One of the most important roles for ABA, then, may be in helping government official and the general public view opioid addiction as primarily a behavioral issue. This opens minds—and eventually, funding sources—to treatments that are both more humane and more effective than simply sending addicts to jail.
Ounces of Prevention Beat Pounds of Cure: The ABA Role in Diminishing Addiction in the First Place
Applied behavior analysis also has a role to play in preventing opioid addiction from occurring in the first place. According to the National Institute on Drug Abuse, almost 30 percent of people who receive prescription pain medications misuse them.
One way to reduce that path to opioid addiction, then, is to focus on pain management techniques that do not require prescription medicines. ABA offers at least one potential route to treatment that doesn’t include drug therapies, or can be combined with non-opioid medications.
ABA has long been used in conjunction with other types of treatments to deal with chronic pain. Depression is a common side effect in those cases, and a psychotherapeutic or behavioral treatment component is often prescribed as an adjunct to drug therapies.
But operant-behavioral therapies can also be used on their own to help manage pain and pain behaviors.
ABAs use such techniques to reinforce healthy behaviors and to train sufferers—and, equally importantly, usually their families—to ignore and minimize pain-linked behaviors. This can help increase functionality and diminish pain reinforcement without extensive use of strong painkillers. That removes a potential link on the path to addiction.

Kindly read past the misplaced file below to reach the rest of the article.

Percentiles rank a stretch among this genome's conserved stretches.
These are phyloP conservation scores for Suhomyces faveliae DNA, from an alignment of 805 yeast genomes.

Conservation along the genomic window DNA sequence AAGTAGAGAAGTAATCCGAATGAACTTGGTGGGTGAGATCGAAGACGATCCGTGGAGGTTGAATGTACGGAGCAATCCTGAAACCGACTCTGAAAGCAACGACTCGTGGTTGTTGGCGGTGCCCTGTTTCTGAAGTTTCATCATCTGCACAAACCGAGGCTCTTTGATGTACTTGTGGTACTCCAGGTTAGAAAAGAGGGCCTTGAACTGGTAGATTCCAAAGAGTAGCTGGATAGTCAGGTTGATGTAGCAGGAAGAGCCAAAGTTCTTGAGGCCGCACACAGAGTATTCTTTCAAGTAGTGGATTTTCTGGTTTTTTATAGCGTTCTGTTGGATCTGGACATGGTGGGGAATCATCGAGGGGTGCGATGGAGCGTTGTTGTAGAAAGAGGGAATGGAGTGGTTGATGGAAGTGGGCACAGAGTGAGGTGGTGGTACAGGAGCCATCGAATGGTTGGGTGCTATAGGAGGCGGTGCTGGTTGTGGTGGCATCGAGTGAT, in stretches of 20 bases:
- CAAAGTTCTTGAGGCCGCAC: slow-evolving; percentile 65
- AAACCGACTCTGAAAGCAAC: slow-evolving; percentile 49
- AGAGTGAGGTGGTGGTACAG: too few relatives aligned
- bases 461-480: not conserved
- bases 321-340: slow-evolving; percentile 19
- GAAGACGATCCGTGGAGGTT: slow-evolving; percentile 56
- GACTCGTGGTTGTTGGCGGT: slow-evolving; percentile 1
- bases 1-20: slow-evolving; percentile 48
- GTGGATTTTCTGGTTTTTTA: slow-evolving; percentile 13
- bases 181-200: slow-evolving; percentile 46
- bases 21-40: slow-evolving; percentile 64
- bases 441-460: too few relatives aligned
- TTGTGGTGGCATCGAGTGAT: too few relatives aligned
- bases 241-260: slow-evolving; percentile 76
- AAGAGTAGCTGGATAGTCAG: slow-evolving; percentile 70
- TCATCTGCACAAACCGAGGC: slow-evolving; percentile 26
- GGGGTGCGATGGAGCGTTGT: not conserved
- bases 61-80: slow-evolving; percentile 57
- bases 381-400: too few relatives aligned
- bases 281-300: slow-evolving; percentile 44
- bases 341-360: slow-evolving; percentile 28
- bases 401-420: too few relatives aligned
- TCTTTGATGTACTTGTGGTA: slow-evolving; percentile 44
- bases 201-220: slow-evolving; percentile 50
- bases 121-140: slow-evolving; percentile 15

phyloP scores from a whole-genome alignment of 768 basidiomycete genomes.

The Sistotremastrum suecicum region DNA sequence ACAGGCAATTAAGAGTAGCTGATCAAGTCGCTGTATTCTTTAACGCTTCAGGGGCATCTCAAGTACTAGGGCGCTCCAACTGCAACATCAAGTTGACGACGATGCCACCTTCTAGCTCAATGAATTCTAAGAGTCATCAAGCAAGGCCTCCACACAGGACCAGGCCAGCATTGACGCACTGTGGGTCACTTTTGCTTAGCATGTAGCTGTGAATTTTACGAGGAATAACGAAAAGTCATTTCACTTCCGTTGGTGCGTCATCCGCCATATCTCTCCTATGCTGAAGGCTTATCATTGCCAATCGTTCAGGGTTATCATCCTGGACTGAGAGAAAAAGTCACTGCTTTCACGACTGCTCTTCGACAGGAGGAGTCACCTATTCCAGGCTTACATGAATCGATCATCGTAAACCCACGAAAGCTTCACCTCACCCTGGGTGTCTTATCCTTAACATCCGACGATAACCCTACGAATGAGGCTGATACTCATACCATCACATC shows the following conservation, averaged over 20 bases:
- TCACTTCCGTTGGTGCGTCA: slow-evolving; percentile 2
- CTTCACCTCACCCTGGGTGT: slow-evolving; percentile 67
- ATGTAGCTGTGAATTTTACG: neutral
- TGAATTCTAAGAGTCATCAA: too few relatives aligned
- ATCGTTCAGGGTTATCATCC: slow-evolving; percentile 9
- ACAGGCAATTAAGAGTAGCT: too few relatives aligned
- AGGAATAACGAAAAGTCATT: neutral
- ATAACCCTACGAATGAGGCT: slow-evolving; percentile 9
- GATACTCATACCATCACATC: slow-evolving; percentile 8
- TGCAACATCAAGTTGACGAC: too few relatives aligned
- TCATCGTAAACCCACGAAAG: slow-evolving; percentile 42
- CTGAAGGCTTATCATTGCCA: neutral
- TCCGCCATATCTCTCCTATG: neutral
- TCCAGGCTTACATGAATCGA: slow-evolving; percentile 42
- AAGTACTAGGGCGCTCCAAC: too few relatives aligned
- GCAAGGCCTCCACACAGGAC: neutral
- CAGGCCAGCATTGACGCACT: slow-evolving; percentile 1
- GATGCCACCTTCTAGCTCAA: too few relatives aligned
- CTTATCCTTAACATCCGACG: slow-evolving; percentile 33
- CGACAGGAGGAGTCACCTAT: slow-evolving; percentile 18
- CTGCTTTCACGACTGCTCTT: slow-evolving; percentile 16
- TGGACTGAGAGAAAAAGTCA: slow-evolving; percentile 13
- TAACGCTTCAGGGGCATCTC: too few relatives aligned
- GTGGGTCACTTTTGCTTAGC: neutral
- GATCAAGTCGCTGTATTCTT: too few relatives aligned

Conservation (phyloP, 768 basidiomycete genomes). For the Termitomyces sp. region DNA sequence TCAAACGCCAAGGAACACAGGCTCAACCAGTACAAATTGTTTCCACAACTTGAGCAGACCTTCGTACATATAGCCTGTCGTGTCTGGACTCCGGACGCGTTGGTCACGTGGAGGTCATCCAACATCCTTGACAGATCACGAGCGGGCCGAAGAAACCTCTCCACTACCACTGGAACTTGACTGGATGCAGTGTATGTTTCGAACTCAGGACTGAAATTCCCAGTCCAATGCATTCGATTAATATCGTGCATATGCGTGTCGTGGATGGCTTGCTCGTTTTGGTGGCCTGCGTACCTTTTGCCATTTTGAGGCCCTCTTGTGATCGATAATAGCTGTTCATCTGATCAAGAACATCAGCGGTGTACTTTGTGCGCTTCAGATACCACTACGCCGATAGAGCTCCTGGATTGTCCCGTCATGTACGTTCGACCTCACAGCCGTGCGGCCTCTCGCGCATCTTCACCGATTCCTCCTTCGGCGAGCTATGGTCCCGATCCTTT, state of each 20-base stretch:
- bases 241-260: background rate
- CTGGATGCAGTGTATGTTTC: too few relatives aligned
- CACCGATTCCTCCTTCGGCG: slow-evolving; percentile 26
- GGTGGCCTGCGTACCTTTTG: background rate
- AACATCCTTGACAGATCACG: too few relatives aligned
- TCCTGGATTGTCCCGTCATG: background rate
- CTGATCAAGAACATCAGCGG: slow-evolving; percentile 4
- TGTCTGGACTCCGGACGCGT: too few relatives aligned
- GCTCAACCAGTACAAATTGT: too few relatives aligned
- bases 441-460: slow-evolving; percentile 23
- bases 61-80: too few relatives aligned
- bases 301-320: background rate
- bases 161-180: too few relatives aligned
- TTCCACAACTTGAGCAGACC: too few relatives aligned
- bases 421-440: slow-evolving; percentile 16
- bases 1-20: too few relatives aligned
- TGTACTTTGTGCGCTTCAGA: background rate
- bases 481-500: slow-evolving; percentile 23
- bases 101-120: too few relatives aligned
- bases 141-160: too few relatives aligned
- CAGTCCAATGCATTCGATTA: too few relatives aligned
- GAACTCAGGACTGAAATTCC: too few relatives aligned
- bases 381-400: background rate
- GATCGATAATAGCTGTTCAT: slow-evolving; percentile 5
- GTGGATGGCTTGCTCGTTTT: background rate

Is The Tide Turning In The Opioid Addiction Crisis?
It’s far too soon to know if the low point in the epidemic has been reached. Only in retrospect will it be clear when the response starts to gain ground.
But if nothing else, it’s clear that the alarm has finally been sounded and heard. Although the response of the Federal government has been slow and remains lackluster, the public discussion now revolves around the deficiencies in that response, not around whether or not it is necessary.
Official organizations are also moving forward with their own ways of emphasizing broad responses to the crisis. In November of 2018, ABAI (the Association for Behavior Analysis International) will hold a special conference on Substance Use and Addiction in Washington D.C.
The conference will serve as an important brain dump to the rest of the community from ABAs who have been specializing in addiction treatment and research. Their latest findings and treatment approaches will be disseminated to attendees, and an effective cross-pollination of ideas and techniques is expected.
The contingency management approach is expected to be highlighted, with sessions on treating impulsivity, using delay discounting, and exposing the details of reinforcement pathology.
The conference represents a decisive and important independent approach to addiction treatment by the ABA profession. As it happens under the nose of the federal government, ABAs can only hope that it helps influence public policy to provide additional assistance in addressing the epidemic.